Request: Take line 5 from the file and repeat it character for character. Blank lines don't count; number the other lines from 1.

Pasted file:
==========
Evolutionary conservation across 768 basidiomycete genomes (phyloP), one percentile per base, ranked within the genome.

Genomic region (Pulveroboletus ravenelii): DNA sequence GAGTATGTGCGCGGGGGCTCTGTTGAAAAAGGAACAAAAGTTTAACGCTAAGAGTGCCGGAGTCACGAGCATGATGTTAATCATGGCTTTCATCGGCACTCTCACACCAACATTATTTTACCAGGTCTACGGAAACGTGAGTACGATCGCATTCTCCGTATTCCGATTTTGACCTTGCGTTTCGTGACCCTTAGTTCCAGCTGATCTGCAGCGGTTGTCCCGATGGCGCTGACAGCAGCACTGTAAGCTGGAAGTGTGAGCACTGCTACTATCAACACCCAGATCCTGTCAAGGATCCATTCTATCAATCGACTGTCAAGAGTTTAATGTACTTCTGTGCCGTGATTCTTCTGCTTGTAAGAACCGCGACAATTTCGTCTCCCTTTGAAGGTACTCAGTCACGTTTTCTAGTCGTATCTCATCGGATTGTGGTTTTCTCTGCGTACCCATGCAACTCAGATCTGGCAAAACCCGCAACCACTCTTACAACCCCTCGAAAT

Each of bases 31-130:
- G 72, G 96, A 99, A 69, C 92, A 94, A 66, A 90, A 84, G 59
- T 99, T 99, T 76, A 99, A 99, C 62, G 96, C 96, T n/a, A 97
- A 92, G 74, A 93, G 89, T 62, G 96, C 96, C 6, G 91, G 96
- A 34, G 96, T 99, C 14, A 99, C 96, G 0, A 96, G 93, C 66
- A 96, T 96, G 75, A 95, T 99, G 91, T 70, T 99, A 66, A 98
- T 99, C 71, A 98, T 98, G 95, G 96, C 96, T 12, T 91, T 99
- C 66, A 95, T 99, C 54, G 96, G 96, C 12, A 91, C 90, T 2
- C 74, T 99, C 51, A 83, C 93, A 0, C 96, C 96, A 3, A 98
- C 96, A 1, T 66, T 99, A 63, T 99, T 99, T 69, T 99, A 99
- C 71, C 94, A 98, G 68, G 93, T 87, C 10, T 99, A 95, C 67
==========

- T 99, T 99, T 76, A 99, A 99, C 62, G 96, C 96, T n/a, A 97